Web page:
This was successfully posted to your pofile.
This box will close automatically in a few seconds. Close this window
We don't have an e-mail address on file for you. To use AAFP Connection, you must have an e-mail address in our records. Click Here
News Briefs: Week of March 21-25
By News Staff
Gen-Probe Recalling Tests
The products were distributed from October 2008 through December 2008. Gen-Probe is recommending that customers discontinue using the identified lots. The manufacturer recommends that customers who used these batches and obtained negative results notify the referring physician about the possibility of false-negative results.
Health care professionals and patients are encouraged to report adverse events or side effects related to the use of these products to the FDA's MedWatch program.
Car Seat Recommendations Updated
- keep toddlers in rear-facing car seats until age 2 or until they reach the maximum height and weight for their seat;
- most children should ride in a belt-positioning booster seat until they have reached 4 feet 9 inches tall and are between 8 and 12 years of age; and
- children should ride in the rear of a vehicle until they are 13 years old.
However, a 2007 study (abstract) in Injury Prevention showed that children younger than age 2 are 75 percent less likely to die or be severely injured in a crash if they are riding in a rear-facing seat.
H&P Recalls Povidine Iodine Prep Pads
The pads are used to prevent infection in minor cuts, scrapes and burns and are labeled as an antiseptic for preparation of the skin before surgery. H&P said in a March 15 news release that use of contaminated pads could lead to life-threatening infections, especially in at-risk populations such as neonates and immunosuppressed or surgical patients.
The recalled pads were distributed under the following brand names:
- Cardinal Health,
- Medical Specialties,
- Triad Plus,
- North Safety and
- Total Resources.
Adverse reactions associated with the use of the product should be reported to the FDA's MedWatch program.
AAFP Postpones Introduction of Draft Bylaws Revision
The AAFP Task Force on Bylaws Revision was charged by the Board of Directors with updating and modernizing the Bylaws to better reflect the current needs of the Academy and to simplify and organize the Bylaws. In the process, the task force moved most operational and procedural issues to a separate document titled "Rules and Procedures," according to a communication from AAFP Vice Speaker John Meigs Jr., M.D., who is chair of the task force.
Although the draft revision (Members Only; 20-page Word document; About Downloading) of the Bylaws was ready for review in January, a review draft of this second rules and procedures document was still a work in progress. Consequently, the task force decided to move the introduction of both draft documents to 2012 so members would have sufficient time to review and comment on them. Moving the introduction also provides members with an opportunity to informally discuss and comment on the drafts during the 2011 COD in Orlando.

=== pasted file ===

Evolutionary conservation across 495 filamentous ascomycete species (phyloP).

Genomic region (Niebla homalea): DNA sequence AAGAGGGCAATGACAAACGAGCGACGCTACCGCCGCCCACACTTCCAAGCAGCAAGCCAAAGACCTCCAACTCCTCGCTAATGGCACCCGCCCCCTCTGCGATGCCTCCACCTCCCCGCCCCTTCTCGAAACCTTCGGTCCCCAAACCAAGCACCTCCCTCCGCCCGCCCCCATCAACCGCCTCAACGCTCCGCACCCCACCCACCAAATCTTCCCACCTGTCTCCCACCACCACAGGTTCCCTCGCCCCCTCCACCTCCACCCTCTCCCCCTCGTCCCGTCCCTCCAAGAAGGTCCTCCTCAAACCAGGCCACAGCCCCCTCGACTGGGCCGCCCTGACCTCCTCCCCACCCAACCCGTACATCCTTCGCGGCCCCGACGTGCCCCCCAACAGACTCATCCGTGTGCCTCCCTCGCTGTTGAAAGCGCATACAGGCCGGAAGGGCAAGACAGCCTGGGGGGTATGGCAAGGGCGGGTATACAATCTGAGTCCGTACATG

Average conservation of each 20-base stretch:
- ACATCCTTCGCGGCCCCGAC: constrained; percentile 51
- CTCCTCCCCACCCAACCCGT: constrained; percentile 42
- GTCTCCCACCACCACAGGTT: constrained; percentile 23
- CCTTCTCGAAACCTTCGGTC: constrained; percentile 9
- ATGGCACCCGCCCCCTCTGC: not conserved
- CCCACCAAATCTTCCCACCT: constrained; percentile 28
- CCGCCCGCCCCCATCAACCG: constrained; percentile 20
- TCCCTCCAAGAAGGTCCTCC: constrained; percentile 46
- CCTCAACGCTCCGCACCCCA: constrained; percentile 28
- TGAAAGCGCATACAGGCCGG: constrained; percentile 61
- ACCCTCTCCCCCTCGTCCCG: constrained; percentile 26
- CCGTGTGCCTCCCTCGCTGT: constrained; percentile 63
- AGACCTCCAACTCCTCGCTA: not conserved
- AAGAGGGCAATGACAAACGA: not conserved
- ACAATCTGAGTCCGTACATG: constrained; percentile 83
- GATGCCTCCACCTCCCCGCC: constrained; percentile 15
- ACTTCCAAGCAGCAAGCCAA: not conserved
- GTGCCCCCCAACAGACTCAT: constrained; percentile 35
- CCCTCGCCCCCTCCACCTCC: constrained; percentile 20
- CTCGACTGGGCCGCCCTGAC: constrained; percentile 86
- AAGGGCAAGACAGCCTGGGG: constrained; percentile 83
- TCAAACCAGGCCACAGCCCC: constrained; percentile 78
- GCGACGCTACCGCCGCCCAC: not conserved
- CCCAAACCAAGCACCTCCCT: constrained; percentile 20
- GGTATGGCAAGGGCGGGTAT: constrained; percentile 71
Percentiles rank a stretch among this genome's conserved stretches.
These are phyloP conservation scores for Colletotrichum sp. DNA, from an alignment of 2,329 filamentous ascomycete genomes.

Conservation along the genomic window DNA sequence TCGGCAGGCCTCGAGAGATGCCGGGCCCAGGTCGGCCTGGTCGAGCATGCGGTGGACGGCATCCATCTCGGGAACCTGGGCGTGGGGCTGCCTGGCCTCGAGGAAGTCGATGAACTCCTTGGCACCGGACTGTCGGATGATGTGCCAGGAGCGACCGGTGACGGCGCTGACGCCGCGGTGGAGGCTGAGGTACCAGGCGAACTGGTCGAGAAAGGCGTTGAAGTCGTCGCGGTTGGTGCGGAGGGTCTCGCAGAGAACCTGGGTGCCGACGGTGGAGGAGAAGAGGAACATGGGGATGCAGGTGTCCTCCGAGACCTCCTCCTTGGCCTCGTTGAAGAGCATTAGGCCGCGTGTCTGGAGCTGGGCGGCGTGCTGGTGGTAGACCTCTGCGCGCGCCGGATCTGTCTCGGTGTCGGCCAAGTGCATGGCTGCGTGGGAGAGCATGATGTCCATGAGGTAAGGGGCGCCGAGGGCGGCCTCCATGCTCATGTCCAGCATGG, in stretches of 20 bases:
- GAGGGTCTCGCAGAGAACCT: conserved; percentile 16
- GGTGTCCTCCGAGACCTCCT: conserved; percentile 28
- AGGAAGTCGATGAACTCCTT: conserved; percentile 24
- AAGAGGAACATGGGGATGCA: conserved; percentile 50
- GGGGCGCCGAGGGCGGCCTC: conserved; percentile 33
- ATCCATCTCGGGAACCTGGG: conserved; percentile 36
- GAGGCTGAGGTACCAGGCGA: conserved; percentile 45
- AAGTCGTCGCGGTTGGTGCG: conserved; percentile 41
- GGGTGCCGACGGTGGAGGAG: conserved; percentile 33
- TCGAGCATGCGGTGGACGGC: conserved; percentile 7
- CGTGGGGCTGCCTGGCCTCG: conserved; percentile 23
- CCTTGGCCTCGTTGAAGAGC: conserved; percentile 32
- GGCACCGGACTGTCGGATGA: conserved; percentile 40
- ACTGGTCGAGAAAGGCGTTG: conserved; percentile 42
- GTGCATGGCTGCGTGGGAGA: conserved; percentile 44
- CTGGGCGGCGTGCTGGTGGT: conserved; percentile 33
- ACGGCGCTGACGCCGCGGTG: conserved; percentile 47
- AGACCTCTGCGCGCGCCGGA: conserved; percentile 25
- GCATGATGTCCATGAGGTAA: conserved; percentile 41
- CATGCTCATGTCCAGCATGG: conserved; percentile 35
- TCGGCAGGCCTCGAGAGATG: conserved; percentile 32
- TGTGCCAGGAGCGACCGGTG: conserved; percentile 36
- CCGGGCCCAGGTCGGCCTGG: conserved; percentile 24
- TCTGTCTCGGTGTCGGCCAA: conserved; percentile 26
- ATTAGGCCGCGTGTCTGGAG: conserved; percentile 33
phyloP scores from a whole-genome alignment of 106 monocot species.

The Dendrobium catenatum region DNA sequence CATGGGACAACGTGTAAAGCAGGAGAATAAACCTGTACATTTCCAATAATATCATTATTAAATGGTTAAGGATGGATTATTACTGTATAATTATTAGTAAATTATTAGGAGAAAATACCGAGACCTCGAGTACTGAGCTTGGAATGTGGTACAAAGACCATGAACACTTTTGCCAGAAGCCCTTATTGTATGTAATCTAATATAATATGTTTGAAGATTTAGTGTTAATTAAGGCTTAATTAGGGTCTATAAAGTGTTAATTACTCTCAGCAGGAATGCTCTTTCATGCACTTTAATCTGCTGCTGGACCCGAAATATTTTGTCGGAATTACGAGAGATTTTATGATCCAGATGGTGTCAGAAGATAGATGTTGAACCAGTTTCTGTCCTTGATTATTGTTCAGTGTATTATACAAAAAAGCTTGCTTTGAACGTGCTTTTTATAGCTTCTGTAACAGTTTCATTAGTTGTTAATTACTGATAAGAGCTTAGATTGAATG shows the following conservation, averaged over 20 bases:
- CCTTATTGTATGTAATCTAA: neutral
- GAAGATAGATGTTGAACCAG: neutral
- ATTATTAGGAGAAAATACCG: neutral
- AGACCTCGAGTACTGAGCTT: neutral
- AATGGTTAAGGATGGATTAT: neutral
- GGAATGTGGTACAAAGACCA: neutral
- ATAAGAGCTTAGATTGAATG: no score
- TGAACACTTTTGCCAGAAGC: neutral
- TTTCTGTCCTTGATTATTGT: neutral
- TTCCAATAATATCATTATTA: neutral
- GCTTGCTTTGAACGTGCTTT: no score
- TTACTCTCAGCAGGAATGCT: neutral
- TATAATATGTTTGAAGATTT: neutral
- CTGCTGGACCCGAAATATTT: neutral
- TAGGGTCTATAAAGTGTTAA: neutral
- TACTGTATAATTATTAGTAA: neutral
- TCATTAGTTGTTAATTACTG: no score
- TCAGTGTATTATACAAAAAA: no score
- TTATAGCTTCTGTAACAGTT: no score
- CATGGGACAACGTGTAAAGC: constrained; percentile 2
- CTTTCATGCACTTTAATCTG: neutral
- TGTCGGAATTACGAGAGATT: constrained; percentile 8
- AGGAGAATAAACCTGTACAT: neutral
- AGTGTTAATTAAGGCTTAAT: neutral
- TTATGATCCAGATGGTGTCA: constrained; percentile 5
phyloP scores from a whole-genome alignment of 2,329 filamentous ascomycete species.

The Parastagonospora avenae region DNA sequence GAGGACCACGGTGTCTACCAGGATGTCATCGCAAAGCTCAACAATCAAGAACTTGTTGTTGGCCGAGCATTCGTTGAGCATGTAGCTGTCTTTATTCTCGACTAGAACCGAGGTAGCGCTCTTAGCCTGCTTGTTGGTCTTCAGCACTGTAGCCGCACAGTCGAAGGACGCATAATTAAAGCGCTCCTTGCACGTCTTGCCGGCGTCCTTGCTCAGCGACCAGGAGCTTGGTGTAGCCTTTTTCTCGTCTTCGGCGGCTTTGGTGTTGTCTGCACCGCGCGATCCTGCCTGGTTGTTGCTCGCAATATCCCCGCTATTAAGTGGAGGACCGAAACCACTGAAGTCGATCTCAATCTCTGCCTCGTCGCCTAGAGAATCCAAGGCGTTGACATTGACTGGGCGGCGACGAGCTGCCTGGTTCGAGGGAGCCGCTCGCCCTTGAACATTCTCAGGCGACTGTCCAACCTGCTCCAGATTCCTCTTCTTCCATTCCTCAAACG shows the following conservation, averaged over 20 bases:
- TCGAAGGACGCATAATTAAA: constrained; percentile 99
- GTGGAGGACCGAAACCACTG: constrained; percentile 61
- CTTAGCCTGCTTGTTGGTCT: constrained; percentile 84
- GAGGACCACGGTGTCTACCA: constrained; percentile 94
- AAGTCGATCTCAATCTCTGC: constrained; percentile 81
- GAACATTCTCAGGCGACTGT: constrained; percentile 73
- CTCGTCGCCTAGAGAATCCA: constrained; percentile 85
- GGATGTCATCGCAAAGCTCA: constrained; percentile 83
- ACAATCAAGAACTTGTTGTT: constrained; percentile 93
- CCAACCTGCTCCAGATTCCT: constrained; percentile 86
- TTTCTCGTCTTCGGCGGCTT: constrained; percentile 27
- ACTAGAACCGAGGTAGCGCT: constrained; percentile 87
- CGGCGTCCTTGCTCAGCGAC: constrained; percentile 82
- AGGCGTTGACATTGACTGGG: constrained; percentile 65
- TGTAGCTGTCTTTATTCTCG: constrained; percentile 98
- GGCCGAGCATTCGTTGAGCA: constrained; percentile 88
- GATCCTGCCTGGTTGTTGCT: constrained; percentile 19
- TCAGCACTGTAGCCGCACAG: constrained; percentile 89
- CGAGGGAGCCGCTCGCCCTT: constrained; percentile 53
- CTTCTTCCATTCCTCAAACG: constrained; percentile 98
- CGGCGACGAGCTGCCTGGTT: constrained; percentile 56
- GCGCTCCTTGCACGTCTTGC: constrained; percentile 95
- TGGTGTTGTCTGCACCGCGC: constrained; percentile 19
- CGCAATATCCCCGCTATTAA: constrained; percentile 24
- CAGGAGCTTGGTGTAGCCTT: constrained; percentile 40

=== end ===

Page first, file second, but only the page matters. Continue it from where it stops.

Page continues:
Newly Unemployed Can't Find Health Insurance
According to a March 16 Commonwealth Fund news release (3-page PDF; About PDFs) on the survey, the unemployed have great difficulty finding affordable health care. In fact, 71 percent of adults who tried to buy individual coverage in the past three years, or 19 million people, either found it difficult or impossible to find a plan that fit their needs or that they could afford.
Some individuals also were turned down or charged a higher price for coverage because of a pre-existing condition.
House, Senate Leaders Still Cannot Agree on FY 2011 Budget
President Obama signed the latest continuing resolution on March 18. The measure will fund the federal government through April 18 at levels slightly below those of fiscal year 2010.
House and Senate leaders continue to insist that they expect to reach an agreement on a final budget before adjourning for a two-week recess on April 18, thus avoiding a government shutdown. Nevertheless, some House Republicans continue to oppose any spending bill that does not include language that would defund the Patient Protection and Affordable Care Act.
Triad Alcohol Pads Prompt Another Recall
Triad announced in January that it was recalling all lots of its alcohol prep pads, alcohol swabs and alcohol swabsticks because the products may be contaminated with the pathogen Bacillus cereus.
Lilly said in a March 17 news release that its starter kits were updated in June 2009, and the new blue bags do not include alcohol prep pads.
Lilly is requesting that physicians examine their inventory of starter kits and remove and discard Triad Group alcohol prep pads in the black bags. The company also asked that physicians inform patients who may have received those starter kits to discontinue use of the pads.
Triad's recall has prompted several recalls similar to Lilly's because medications were packed with the pads.